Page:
FOR THE SAUCE:

  • 6 tbsp crunchy peanut butter
  • 2 tbsp tamarind paste
  • 3 tbsp runny honey
  • 4 tbsp soy sauce
  • 3 tbsp fresh lime juice

FOR THE TOFU & BROCCOLI:

  • 450g purple sprouting broccoli or other long-stemmed broccoli, put the florets to one side and cut the stalks into 1cm pieces
  • 3 cloves of garlic, crushed
  • 1.5cm ginger, peeled and grated
  • 2 bird’s eye chillies, finely chopped
  • 225g firm tofu, drained and cubed
  • 250g flat folded rice noodles
  • rapeseed oil
  • 6 scallions, finely chopped
  • a handful of sesame seeds
  • a handful of Thai basil leaves, shredded (use regular basil if you have to)
  • a handful of fresh mint leaves, shredded
  • 1 lime, cut into 4 wedges

Make the sauce by mixing the peanut butter, tamarind paste and honey in a bowl, then slowly mix in the soy sauce, lime juice and 4 tbsp of water.

Cook the noodles according the instructions on the pack, then rinse under cold water, drain, and drizzle with a tbsp of rapeseed oil. Toss gently with your hands.

Heat 2tbsp of rapeseed oil, over a medium-high heat, in a large non-stick pan or wok with a lid. Fry the tofu for 5 minutes, turning every minute, until pale golden. Add the ginger, garlic and chilli and cook for 2 minutes, then add the broccoli stalks and 4 tbsp of water. Cover the pan and steam for 2 minutes or until the stalks are tender. Add the broccoli florets, the sauce and scallions (reserving a few to garnish), stir to combine, then cover again and leave for 2 minutes.

Turn the heat down to the lowest setting, then add the noodles a handful at a time, mixing them in gently to coat with the sauce, then turn off the heat.

Divide the noodles between 4 bowls, sprinkle with sesame seeds and scallions, then drizzle over some sesame oil and scatter over the herbs. Add a generous squeeze of lime and serve.

(Original recipe from East by Meera Sodha, Fig Tree: Penguin Books, 2019.)

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Purple Sprouting Broccoli Pasta Bake

We’ve been cooking pretty much as usual since Covid-19 struck and we’ve all had to stay home. We are trying even harder than usual though to use what we already have. The only fresh ingredient you need here is broccoli, we used purple sprouting as it’s in season but any broccoli will do. Hopefully you have everything else in your cupboard or fridge already, if not the corner shop should have it.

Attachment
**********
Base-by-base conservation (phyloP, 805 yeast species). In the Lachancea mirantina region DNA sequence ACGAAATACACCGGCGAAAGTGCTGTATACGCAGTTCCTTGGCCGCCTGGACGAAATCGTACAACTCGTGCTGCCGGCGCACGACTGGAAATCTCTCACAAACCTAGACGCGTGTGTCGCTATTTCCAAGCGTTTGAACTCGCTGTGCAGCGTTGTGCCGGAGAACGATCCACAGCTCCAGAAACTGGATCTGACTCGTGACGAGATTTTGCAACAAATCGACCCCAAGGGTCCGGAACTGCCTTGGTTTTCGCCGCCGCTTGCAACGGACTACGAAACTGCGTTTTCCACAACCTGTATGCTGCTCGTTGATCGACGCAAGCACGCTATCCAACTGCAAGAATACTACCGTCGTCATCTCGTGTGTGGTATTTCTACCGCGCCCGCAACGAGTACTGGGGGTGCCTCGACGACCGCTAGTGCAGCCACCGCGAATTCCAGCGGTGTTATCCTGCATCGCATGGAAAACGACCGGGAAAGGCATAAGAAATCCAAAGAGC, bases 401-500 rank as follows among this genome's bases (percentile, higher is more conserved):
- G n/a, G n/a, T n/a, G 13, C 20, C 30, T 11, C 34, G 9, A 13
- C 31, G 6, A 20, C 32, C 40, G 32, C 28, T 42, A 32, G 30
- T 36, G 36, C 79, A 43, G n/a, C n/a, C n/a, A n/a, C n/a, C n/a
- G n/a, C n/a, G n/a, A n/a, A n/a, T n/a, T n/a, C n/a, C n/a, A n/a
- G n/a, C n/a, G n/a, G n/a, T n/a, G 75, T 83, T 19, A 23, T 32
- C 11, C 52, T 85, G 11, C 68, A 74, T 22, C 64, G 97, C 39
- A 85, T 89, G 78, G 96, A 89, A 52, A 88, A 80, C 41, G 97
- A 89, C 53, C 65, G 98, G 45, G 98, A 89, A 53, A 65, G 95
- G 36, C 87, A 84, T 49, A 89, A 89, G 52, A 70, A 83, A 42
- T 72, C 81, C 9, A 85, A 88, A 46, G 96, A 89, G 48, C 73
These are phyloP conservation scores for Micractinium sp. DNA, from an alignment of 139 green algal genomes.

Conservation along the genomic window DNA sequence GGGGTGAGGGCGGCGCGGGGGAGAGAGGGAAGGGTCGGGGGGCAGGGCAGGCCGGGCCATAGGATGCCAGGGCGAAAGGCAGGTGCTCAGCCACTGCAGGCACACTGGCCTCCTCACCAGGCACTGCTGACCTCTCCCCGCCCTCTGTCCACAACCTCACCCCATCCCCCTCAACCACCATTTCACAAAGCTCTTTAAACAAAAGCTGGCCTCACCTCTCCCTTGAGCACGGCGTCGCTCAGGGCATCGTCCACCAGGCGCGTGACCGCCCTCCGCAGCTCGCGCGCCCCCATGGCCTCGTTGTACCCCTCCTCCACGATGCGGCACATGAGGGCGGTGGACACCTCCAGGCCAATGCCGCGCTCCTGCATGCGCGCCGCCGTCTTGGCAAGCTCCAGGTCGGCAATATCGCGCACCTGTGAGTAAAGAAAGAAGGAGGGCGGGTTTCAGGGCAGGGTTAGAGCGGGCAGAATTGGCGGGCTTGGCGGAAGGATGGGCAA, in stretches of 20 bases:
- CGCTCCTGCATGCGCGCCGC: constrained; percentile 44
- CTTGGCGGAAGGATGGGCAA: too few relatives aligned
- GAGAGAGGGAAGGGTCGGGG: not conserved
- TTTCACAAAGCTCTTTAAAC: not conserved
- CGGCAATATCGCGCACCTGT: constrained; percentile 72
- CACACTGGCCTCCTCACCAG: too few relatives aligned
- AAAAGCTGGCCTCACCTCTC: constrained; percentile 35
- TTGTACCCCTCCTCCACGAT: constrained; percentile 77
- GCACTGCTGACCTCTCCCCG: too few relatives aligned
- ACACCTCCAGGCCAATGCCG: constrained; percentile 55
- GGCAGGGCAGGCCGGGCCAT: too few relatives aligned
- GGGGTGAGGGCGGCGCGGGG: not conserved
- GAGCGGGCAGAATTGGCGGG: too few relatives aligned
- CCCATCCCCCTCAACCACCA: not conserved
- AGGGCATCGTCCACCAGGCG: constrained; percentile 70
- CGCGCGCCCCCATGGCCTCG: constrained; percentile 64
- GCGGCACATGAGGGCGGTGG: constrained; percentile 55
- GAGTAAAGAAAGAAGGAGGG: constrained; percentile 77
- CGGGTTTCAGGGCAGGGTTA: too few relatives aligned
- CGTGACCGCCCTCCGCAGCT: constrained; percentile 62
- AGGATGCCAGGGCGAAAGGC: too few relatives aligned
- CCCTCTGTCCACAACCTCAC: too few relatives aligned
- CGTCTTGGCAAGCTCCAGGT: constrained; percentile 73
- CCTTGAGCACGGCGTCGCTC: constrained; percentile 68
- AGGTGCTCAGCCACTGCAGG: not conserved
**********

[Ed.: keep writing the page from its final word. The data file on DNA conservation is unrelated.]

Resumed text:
Wine Suggestion: a simple white wine with a bit of freshness and texture is all that is needed here. Our selection is the Macchialupa Falanghina from Benevento in Campania, Italy, which over delivers but is joyfully fresh and vibrant.

PSB and Pasta Bake – serves 4

  • 250-300g broccoli, cut into florets (we use stalks and all)
  • 250-300g penne pasta (or whatever short pasta you have)
  • 25g butter
  • 25g plain flour
  • 300ml milk
  • 2 large handfuls of grated Cheddar cheese (or any leftover cheese)
  • 1 tbsp grainy mustard (or any mustard)

Cook the pasta in loads of salty boiling water and add the broccoli for the last 4 minutes. Drain and leave to steam dry in the pot.

Make a cheese sauce by melting the butter in a saucepan, then stir in the flour. Keep stirring for a minute, then gradually add the milk, a little at a time, stirring all the time. Keep stirring now until the mixture bubbles, then leave to simmer for a couple of minutes. Stir in the mustard, one large handful of cheese and plenty of seasoning.

Tip the cooked pasta and broccoli into the sauce and stir gently. Tip into an ovenproof dish and put under a hot grill for a few minutes until browned and bubbling.

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Purple sprouting broccoli with smoked paprika, yoghurt & eggs

We’re trying to make more of an effort at breakfast time. This dish by Gill Meller of River Cottage is more suited to a weekend when you have a bit more time but it’s worth it as the flavours are great. The vegetable shop can get a bit boring at this time of year but then arrives Purple Sprouting Broccoli to keep us in good spirits.

Serve this with some toasted brown bread for mopping up the hot, smoky butter.

Purple Sprouting Broccoli with Smoked Paprika, Yoghurt & Eggs – serves 2

  • 2 eggs
  • 250g purple sprouting broccoli
  • 50g butter
  • 1 garlic clove, thinly sliced
  • 1 rosemary sprig
  • 2 tsp sweet smoked paprika
  • 4 tbsp natural yoghurt
  • toasted brown bread, to serve

Start by poaching the eggs and keeping them warm.

Bring a large pan of salted water to the boil and simmer the purple sprouting broccoli for a few minutes until tender. Drain and allow to steam dry.

Meanwhile, melt the butter in a small pan until sizzling then add the garlic, rosemary and smoked paprika. Cook for about a minute or until the garlic is softened but not browned, then remove from the heat.

Divide the yoghurt between two warmed bowls. Lay the broccoli in the bowls with the poached eggs. Season everything with salt and pepper and spoon over the smoky butter. Serve immediately with plenty of toast.

(Original recipe from Time by Gill Meller, Quadrille, 2018.)

 

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Pasta with broccoli & gorgonzola

This is particularly good with purple sprouting broccoli when it’s around. Don’t be tempted to strip off the leaves they’re just as good to eat as the florets. Hardly a recipe at all but very satisfying.

Wine Suggestion: try an Italian white from the Marches or Abruzzo. Our choice this evening was the La Piuma (feather) Pecorino Terre di Chieti; charming fruit and with little twists of nuts, herbs and citrus that played with the food in a great way.

Cheese & broccoli pasta – serves 2

  • 200g pasta (use whatever you have)
  • a bunch of purple sprouting broccoli – about 6 to 8 stems (or a head of ordinary broccoli)
  • about 250g of ripe Gorgonzola

Cook the pasta in a generous amount of boiling salty water.

Cut the broccoli into small florets and thin pieces of stalk (discard any thick woody stems).

Lightly salt another pan of boiling water and cook the broccoli for a few minutes or until tender.

Put the cheese into a large warm bowl, then add the hot drained broccoli followed by the lightly drained pasta (a bit of water will help make a sauce). Stir until melting and serve.

(Original recipe from Appetite by Nigel Slater, Fourth Estate, 2001)